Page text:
Note, however, who chooses the questions. The NFIB's Washington representatives (and those of the Chamber, for that matter) set the direction of the questionnaire-thus limiting the scope of the survey. In contrast, the NSBU establishes its agenda through individual issues brought forward by committees made up of approximately 300 activist small-business owners. It's not a perfect representation of NSBU's 65,000 members, but at least business owners are controlling the terms of debate.
Of course, both methods end up identifying the same issues. But when the NFIB frames the problem, it does so with a flourish that puts Democrats on the defensive.
"Instead of putting the needs of small business first, there might be some political impetus behind [NFIB's efforts]," says Wendy Belzer, a spokesperson for the Democratic staff of the House Committee on Small Business.
One former Clinton administration official, who spoke only on the condition of anonymity, also feels that NFIB stacks the deck. "They self-select their membership," he says. "The majority of their membership is conservative, but there's about 30 percent Democrats in the small-business community, 40 percent Republicans, and 30 percent that's absolutely independent."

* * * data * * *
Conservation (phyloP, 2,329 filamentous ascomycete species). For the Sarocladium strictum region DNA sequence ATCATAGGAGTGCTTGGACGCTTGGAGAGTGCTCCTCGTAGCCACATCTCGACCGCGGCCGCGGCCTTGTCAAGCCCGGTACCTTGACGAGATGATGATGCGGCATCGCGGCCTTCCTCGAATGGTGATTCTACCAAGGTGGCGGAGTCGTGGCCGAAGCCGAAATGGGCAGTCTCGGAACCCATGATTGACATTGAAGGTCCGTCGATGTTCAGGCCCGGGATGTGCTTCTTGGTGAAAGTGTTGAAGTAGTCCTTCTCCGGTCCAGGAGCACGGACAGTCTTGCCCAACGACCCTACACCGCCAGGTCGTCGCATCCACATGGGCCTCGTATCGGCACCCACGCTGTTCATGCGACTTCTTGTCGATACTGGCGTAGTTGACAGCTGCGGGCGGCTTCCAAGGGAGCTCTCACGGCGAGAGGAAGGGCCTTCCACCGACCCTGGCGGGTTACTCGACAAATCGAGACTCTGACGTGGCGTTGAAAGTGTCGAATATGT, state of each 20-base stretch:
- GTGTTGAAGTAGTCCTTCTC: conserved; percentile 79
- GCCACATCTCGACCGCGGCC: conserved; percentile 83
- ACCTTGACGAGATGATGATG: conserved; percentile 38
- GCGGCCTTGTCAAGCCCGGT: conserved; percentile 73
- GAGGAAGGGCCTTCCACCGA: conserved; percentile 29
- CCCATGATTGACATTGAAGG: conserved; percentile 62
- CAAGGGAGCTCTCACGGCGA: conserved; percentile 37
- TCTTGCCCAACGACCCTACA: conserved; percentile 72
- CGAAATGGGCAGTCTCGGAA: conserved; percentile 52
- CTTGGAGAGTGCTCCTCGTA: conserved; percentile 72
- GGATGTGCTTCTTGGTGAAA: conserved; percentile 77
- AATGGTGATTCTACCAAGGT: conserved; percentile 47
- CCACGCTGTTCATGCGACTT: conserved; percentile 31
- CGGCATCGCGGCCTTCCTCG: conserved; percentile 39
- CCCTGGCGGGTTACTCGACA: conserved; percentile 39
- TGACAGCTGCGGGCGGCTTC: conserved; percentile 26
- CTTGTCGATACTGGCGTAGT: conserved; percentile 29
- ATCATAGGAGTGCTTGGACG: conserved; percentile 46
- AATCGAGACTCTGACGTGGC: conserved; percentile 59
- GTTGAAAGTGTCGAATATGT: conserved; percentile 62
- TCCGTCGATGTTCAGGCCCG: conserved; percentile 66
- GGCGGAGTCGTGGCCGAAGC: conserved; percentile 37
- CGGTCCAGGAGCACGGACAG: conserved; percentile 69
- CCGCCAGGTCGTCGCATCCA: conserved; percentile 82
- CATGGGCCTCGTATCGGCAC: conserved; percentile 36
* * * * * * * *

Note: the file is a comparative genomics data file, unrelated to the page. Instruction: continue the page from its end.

The Democrats' edginess is heightened by NFIB press releases. In January, NFIB faxes heralded Danner's comments about speeches by two Democratic senators. In one, Danner decried majority leader Tom Daschle "unveiling this seven-point plan to cover his backside in Washington." In the other, he railed that "While I realize that Sen. Kennedy has a blind and undying devotion to higher taxes . . ." They're great zingers (revolution is fun, after all), but hardly intended to make Democrats want to work with the NFIB.
"Your goal is to advocate for the small-business owner, not a political party, despite the makeup of your members," says Kristie Darien, director of government affairs at the NASE. "Even if your members are 90 percent Republican, you should be advocating for small business."
|A Call to Action|
The 1980, 1986 and 1995 White House Conferences on Small Business drove the legislative action improving the small-business climate. Planning for the next conference will take at least 18 months, but first, Congress needs to authorize it.
It's time to write your senators and representatives. Ask them to support the authorization for a White House Conference on Small Business no later than 2005. Ten years is long enough for you to go without voicing your opinions.
The best way to write a note to your congressperson is to visit www.house.gov/writerep. The page will automatically look up the House of Representatives member who represents your district once you supply the ZIP code. The Senate also has a page with e-mail addresses for all 100 senators listed by state at www.senate.gov/contacting/index_by_state.cfm.
Remember, as a small business, you carry a lot of weight on Capitol Hill-but only when you're vocal.